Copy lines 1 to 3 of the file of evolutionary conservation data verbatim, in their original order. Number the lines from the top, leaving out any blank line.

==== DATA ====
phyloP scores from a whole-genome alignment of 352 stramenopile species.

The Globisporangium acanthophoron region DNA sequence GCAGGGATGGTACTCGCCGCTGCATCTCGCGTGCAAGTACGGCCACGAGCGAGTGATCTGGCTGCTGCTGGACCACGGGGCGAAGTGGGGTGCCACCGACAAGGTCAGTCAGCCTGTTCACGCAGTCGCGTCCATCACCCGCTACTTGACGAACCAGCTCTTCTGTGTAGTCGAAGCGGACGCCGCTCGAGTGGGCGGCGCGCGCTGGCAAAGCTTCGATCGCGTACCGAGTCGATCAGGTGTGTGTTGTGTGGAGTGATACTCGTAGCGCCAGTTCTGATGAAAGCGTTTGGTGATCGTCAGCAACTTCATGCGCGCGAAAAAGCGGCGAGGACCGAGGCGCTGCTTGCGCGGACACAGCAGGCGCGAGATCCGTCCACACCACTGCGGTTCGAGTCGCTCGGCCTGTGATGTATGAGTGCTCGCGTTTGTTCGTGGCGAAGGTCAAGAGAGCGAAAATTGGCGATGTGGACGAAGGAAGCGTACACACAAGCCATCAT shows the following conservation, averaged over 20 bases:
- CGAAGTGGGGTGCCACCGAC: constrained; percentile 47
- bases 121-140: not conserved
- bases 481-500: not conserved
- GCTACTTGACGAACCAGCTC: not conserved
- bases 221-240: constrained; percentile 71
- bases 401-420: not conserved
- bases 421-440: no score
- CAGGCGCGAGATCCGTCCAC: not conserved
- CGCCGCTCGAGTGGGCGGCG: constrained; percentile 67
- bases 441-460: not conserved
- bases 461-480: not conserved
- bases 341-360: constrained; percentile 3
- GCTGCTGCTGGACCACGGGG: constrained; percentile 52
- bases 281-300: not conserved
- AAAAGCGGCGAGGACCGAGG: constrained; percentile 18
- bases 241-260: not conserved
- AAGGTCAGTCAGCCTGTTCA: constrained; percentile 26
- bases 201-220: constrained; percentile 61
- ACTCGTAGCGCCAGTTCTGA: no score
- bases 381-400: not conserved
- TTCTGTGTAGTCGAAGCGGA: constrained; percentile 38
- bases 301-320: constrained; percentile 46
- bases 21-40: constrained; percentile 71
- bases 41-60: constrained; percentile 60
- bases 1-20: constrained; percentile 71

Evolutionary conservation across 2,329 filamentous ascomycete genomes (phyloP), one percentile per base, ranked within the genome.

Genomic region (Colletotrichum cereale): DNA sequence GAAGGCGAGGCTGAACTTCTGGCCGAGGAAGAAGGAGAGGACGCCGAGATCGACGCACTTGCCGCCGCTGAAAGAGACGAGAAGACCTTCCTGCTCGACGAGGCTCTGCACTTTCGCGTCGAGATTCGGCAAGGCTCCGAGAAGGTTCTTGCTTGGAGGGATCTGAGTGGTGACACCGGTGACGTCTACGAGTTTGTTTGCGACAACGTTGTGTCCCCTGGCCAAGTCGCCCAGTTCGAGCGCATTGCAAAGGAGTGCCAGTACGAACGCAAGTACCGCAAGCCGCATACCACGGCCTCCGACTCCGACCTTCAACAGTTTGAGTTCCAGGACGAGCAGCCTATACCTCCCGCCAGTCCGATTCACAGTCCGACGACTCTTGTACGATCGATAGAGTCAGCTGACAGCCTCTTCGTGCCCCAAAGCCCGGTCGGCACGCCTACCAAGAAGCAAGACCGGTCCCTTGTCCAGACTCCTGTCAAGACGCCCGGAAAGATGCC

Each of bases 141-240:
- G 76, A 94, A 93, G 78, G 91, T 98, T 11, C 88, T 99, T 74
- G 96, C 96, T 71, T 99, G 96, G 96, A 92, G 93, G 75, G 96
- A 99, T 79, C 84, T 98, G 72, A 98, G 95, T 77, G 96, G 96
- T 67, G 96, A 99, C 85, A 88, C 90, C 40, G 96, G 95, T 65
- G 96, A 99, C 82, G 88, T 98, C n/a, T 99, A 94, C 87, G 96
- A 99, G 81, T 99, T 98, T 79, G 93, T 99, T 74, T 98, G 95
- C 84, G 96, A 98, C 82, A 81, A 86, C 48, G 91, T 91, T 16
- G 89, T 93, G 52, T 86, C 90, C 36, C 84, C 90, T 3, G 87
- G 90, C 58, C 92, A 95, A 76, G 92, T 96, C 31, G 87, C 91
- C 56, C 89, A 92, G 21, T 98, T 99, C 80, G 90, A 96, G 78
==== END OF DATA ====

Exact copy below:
phyloP scores from a whole-genome alignment of 352 stramenopile species.

The Globisporangium acanthophoron region DNA sequence GCAGGGATGGTACTCGCCGCTGCATCTCGCGTGCAAGTACGGCCACGAGCGAGTGATCTGGCTGCTGCTGGACCACGGGGCGAAGTGGGGTGCCACCGACAAGGTCAGTCAGCCTGTTCACGCAGTCGCGTCCATCACCCGCTACTTGACGAACCAGCTCTTCTGTGTAGTCGAAGCGGACGCCGCTCGAGTGGGCGGCGCGCGCTGGCAAAGCTTCGATCGCGTACCGAGTCGATCAGGTGTGTGTTGTGTGGAGTGATACTCGTAGCGCCAGTTCTGATGAAAGCGTTTGGTGATCGTCAGCAACTTCATGCGCGCGAAAAAGCGGCGAGGACCGAGGCGCTGCTTGCGCGGACACAGCAGGCGCGAGATCCGTCCACACCACTGCGGTTCGAGTCGCTCGGCCTGTGATGTATGAGTGCTCGCGTTTGTTCGTGGCGAAGGTCAAGAGAGCGAAAATTGGCGATGTGGACGAAGGAAGCGTACACACAAGCCATCAT shows the following conservation, averaged over 20 bases:
- CGAAGTGGGGTGCCACCGAC: constrained; percentile 47